The iPhone 3G and iPhone 3GS are well past showing their age but that doesn’t make them disposable phones for many folks, at least not yet. At this point, most people probably have one or the other laying around that has less than stellar battery life. Perhaps you use it as a standby phone or iPod or you’d like to give it to a friend, relative, or child. Regardless the reason, a battery replacement can bring new life to both the iPhone 3G and iPhone 3GS. While a replacement involves quite a few more screws than other iPhone models, it’s certainly doable for anyone mildly skilled with DIY repair. If you’re willing to take the time and have just a few ninja moves up your sleeve, it’s a super cheap repair to perform and may be worth it simply to have a spare phone laying around.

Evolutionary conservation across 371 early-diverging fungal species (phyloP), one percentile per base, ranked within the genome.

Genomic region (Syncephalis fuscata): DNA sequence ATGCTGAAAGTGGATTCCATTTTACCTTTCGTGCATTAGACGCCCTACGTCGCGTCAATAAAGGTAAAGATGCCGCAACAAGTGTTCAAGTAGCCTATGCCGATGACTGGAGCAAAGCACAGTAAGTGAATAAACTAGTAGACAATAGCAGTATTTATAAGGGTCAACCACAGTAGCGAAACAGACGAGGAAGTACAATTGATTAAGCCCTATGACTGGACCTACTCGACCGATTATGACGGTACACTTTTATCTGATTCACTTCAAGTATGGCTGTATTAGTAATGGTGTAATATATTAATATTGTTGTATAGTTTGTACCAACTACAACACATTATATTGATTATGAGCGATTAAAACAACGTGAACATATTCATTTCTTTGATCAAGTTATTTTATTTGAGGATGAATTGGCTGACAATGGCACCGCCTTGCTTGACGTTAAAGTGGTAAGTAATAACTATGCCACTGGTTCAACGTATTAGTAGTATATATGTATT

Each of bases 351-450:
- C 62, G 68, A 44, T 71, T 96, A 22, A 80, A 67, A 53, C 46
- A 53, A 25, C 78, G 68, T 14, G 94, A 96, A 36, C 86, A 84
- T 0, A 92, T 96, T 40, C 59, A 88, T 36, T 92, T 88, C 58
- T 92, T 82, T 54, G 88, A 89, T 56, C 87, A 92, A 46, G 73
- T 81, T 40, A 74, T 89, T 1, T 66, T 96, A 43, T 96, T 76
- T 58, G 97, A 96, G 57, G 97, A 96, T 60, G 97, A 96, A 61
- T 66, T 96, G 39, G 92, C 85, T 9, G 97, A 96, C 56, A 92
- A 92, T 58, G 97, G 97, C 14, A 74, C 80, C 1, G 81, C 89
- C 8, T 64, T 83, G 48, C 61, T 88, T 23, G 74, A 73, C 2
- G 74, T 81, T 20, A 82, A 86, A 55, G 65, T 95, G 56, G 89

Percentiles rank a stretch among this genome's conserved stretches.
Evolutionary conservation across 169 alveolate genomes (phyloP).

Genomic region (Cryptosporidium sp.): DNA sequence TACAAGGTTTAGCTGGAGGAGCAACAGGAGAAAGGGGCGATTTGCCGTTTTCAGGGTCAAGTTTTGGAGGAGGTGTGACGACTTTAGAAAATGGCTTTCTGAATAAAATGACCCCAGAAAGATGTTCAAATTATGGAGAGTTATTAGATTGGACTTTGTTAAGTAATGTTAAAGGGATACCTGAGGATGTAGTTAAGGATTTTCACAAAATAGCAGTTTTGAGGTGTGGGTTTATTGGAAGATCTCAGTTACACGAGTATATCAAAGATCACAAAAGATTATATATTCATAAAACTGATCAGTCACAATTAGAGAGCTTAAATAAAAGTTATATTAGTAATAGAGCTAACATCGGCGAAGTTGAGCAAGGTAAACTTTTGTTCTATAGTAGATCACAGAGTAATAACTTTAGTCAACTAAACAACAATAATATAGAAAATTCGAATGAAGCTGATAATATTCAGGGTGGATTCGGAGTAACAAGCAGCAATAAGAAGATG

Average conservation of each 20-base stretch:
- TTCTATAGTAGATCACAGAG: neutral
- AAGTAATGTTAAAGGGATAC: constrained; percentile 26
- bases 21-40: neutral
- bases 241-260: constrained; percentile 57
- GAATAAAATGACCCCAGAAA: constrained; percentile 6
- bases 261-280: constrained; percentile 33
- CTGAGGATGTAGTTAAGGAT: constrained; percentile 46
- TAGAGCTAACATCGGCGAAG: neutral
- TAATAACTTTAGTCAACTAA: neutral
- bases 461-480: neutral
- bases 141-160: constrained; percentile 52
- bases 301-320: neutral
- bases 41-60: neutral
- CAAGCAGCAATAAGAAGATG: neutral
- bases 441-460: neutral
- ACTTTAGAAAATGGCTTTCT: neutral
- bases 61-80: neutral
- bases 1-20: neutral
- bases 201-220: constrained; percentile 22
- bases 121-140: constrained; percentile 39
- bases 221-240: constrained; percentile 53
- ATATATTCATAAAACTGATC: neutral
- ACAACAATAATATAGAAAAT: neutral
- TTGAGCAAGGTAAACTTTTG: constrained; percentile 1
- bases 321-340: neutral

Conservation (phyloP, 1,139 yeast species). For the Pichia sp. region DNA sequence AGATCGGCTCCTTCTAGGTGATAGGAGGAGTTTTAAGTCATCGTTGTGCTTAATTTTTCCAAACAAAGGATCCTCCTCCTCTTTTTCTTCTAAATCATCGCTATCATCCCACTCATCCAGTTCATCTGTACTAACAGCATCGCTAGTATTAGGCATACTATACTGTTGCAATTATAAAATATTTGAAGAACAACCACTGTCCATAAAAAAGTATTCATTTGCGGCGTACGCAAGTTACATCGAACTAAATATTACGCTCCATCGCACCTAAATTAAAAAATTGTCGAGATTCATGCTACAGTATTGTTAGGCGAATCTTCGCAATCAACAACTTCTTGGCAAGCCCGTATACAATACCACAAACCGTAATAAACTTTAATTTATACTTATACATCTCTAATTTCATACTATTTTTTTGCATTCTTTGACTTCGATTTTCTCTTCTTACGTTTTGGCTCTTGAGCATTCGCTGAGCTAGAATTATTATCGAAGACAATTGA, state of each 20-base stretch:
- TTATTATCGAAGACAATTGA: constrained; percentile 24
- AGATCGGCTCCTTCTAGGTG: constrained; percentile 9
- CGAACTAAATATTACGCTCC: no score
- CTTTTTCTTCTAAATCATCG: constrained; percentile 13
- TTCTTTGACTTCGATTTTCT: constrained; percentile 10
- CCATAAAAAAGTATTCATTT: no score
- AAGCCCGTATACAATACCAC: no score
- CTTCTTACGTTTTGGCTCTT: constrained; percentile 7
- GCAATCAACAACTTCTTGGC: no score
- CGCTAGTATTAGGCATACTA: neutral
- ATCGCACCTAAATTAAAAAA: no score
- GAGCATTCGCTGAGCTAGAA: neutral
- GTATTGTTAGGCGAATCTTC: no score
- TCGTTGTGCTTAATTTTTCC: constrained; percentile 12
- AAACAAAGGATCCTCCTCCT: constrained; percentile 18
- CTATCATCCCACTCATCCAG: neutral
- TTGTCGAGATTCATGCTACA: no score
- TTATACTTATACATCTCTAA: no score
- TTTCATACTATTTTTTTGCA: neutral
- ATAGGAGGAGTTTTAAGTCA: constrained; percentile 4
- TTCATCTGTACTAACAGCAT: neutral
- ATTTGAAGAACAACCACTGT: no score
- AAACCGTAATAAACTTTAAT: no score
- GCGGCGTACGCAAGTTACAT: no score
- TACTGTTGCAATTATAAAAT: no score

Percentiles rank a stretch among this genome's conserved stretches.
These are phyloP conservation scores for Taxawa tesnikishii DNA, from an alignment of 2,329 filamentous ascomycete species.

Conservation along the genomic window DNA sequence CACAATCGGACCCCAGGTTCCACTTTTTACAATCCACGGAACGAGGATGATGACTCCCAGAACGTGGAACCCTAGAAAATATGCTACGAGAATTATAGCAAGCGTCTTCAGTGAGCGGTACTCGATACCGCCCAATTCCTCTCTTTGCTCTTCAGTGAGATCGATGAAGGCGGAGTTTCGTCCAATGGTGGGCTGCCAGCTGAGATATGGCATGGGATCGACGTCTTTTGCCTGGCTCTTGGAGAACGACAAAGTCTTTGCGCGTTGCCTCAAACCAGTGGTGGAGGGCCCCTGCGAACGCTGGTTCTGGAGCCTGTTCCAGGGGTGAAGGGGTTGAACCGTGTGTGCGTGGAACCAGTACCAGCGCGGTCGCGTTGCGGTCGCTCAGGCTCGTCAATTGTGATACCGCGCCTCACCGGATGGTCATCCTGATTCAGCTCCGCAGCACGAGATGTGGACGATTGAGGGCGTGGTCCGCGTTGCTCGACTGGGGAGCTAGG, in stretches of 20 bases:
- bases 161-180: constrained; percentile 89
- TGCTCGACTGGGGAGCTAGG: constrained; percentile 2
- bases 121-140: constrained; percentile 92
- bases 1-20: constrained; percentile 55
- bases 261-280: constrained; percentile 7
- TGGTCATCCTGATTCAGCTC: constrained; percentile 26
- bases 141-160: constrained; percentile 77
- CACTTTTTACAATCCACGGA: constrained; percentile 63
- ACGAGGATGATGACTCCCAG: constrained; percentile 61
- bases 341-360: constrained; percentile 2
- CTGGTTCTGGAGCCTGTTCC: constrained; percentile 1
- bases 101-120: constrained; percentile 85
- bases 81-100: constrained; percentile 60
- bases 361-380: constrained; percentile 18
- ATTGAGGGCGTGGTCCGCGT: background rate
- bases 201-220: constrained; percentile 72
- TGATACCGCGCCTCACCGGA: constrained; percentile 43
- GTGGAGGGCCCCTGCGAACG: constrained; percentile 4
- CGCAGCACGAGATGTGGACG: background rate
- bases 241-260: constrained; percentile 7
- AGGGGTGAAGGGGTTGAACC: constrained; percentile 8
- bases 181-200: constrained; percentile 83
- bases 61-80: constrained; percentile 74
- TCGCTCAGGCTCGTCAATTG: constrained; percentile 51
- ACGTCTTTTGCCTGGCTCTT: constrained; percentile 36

More DIY guides and help

Still need help or didn’t find what you were looking for? Be sure to check out even more DIY guides via the links below and our iMore forums for help and answers to commonly asked DIY questions. If you still can’t find what you’re looking for, feel free to email me with questions, and even suggestions for other guides!

Additional resources:

Note: Originally published January 2013. Updated October 2014.



Posted Saturday October 25 2014 22:20 in News | Comments (0)

CVS stores rumored to be ending NFC payments, which will stop Apple Pay support

In the wake of Rite Aid reportedly dropping support for Apple Pay by closing its NFC-based payment systems comes word of another rumor that claims another major pharmacy chain in the US, CVS, could be doing the exact same thing.

According to MacRumors, CVS sent out an email to its stores informing them of the decision to remove NFC payment support, which would affect both Apple Pay and Google Wallet. There’s no word on why the company has made this rather sudden decision. However, competitor Walgreens still supports Apple Pay. Does this affect your decision to shop at certain pharmacy stores?

Source: MacRumors



Posted Saturday October 25 2014 19:20 in News | Comments (0)